organizations, and tourism industry leaders.              their cultural legacy to enhance their tour-                nongovernment organizations
    A deep and widespread awareness of the                ism appeal for the benefit of their citizens,               (NGOs) in some way, from pro-
need to involve the poor by making the best               especially the poor.                            viding input on proposed loans to serv-
use of local skills, labor, and supplies needs                Cottage industries that produce local       ing as implementing agencies.
to be developed and sustained.                            handicrafts have mushroomed, the cities’        Partnership Newsletter keeps NGOs
    Bhaktapur in Nepal is a striking ex-                  physical environments have improved, and        informed of developments in and
ample of a well-preserved, environmentally                expanded tourism has meant jobs for the         around ADB. Published six times a year
clean, and well-managed tourist destina-                  poor.                                           and distributed by e-mail, Partnership
tion, where the poor benefit from tourist                     ADB is well-positioned to promote pro-      reports on new ADB technical assistance
revenues. Tourism and heritage manage-                    poor tourism as a key ingredient of urban       and loan activities, the latest documents
ment has been mainstreamed into mu-                       development and renewal. Its policies of        and publications, draft policies open to
nicipal management and urban planning.                    sound environmental management, com-            public comment, training opportunities,
The municipality introduced a system to                   munity participation, and decentraliza-         and conferences and seminars of inter-
raise revenues from tourism for urban                     tion—coupled with its support for               est to civil society in the Asia and Pacific
upgrading, cultural heritage reinforce-                   broad-based urban development—are               region.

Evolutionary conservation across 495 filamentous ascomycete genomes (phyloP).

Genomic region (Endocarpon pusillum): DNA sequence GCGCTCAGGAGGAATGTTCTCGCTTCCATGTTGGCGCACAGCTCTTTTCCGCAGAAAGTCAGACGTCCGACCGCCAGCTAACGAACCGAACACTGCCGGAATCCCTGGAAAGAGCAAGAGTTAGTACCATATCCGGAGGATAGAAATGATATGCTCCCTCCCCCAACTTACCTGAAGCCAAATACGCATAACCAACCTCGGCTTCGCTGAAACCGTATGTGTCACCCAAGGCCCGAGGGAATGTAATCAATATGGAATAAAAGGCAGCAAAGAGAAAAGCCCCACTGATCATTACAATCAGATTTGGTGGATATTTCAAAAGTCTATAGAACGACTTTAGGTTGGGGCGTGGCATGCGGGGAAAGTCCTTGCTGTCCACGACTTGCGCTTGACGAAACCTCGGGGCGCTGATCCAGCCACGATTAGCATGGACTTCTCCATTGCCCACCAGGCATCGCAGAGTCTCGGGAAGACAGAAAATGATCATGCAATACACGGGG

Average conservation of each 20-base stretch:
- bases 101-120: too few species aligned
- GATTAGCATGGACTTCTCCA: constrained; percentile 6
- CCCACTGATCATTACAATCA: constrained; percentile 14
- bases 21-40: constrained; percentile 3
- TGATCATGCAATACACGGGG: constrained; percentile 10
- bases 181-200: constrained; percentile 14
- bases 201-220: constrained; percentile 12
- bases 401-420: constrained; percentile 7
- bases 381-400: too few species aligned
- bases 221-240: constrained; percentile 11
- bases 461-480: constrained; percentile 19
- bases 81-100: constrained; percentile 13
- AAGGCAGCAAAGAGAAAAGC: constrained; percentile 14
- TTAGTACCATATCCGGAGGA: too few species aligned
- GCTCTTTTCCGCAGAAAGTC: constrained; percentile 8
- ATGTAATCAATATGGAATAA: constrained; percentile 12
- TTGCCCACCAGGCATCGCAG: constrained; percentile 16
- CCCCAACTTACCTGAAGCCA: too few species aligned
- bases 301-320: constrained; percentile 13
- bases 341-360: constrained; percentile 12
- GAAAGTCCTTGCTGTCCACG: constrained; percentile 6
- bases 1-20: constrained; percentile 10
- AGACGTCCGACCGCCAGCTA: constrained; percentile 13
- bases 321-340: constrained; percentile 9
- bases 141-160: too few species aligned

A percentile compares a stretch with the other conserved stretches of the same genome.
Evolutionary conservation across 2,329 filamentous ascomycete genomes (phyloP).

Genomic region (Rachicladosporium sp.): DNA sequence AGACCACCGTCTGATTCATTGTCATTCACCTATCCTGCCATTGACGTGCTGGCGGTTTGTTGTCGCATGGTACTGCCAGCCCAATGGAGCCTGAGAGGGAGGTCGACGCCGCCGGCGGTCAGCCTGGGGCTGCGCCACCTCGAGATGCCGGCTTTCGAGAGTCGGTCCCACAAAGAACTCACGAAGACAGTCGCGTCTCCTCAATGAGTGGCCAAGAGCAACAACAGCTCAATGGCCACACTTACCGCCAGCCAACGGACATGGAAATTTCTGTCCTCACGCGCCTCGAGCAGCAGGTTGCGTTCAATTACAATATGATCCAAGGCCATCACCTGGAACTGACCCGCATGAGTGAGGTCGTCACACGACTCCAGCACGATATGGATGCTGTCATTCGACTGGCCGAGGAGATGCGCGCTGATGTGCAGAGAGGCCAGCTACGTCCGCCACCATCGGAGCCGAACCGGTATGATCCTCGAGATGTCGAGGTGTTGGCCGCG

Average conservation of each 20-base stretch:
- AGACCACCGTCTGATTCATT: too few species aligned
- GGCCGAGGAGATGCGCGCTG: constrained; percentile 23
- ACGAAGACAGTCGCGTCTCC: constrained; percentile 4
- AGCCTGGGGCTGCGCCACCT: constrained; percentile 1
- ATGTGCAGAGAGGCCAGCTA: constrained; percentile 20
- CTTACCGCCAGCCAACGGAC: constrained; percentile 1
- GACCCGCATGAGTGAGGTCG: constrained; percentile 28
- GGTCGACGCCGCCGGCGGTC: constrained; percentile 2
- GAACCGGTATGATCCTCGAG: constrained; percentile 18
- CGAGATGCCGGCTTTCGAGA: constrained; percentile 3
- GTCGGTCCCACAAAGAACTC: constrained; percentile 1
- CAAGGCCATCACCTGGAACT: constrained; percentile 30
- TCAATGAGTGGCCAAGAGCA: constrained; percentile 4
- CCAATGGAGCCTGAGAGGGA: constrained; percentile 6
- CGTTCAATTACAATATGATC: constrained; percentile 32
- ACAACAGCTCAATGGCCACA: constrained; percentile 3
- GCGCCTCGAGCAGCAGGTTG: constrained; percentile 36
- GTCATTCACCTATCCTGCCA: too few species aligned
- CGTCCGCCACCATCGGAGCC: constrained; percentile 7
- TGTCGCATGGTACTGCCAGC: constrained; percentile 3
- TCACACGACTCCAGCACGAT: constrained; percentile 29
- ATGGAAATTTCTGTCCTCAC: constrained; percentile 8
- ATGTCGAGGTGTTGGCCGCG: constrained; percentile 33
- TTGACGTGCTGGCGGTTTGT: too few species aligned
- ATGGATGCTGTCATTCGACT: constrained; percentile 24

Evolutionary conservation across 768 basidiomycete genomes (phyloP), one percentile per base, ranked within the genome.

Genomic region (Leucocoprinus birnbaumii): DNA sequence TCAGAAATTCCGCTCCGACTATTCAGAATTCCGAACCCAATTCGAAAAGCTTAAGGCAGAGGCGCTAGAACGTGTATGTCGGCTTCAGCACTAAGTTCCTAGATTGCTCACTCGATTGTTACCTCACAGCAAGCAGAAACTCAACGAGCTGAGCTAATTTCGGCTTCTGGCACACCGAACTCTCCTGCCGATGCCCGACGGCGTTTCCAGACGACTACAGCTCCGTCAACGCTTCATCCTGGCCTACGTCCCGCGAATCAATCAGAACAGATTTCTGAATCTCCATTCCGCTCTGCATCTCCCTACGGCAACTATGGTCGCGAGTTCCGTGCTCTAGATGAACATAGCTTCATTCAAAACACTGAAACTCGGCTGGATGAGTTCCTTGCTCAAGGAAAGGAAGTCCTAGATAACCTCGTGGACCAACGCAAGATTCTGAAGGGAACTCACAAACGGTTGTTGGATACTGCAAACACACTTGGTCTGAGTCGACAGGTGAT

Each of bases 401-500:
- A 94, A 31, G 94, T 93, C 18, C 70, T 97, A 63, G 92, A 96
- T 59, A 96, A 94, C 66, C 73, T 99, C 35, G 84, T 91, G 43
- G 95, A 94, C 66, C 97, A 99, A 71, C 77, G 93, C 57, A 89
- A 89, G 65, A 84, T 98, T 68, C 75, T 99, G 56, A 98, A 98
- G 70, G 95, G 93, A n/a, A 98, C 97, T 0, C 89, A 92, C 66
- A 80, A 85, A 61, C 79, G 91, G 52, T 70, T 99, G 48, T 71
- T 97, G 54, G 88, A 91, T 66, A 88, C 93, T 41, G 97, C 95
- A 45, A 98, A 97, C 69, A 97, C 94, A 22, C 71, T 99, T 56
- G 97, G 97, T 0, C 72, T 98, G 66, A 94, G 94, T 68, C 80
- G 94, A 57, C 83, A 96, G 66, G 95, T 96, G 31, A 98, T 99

ment, and community development. The                      conducive to catalyzing pro-poor tourism              To subscribe, simply send an e-mail
poor have gained visibly from the positive                as part of the Asia and Pacific region’s ef-    to ngocoordinator@adb.org with “sub-
tourism impact in Bhaktapur.                              fort to reduce urban poverty, promote so-       scribe” in the subject line. Previous
    Likewise, Hue, the ancient capital of                 cial equity, and enhance heritage               i s s u e s a r e a v a i l a b l e a t h t t p : //
Viet Nam, and Luang Prabang, the former                   management. It is a challenging task—but        www.adb.org/Documents/Periodicals/
capital of the Lao People’s Democratic                    achievable.                                     NGO_Newsletters.



                                                                                                                                July–August 2003             23
CLEAR LOGIC
Cooperation makes good sense for the Central Asian republics: opening borders, harmonizing
trade, and collaborating on the use of common natural resources can bring huge benefits
By David Kruger                                    Uzbekistan was home to a large aircraft
                                                   manufacturing industry.                                    FUTURE DIRECTIONS The real power to
External Relations Specialist




S
                                                                                                              promote change for the good of future
                                                       This division of labor made sense as part
                                                                                                              generations lies with the region’s leaders
           ince the collapse of the Soviet         of a larger plan set out by Moscow. “But the
          Union in 1991, the Central Asian         industries have no economic rationale now,”
          countries of Kazakhstan, Kyrgyz          says Geert H.P.B. van der Linden, Special
          Republic, Tajikistan, Turkmen-           Advisor to the ADB President. “They cannot
istan, and Uzbekistan, as well as Azerbaijan       compete in the world market.”
in the Caucasus region, have struggled to              As the countries of the region complete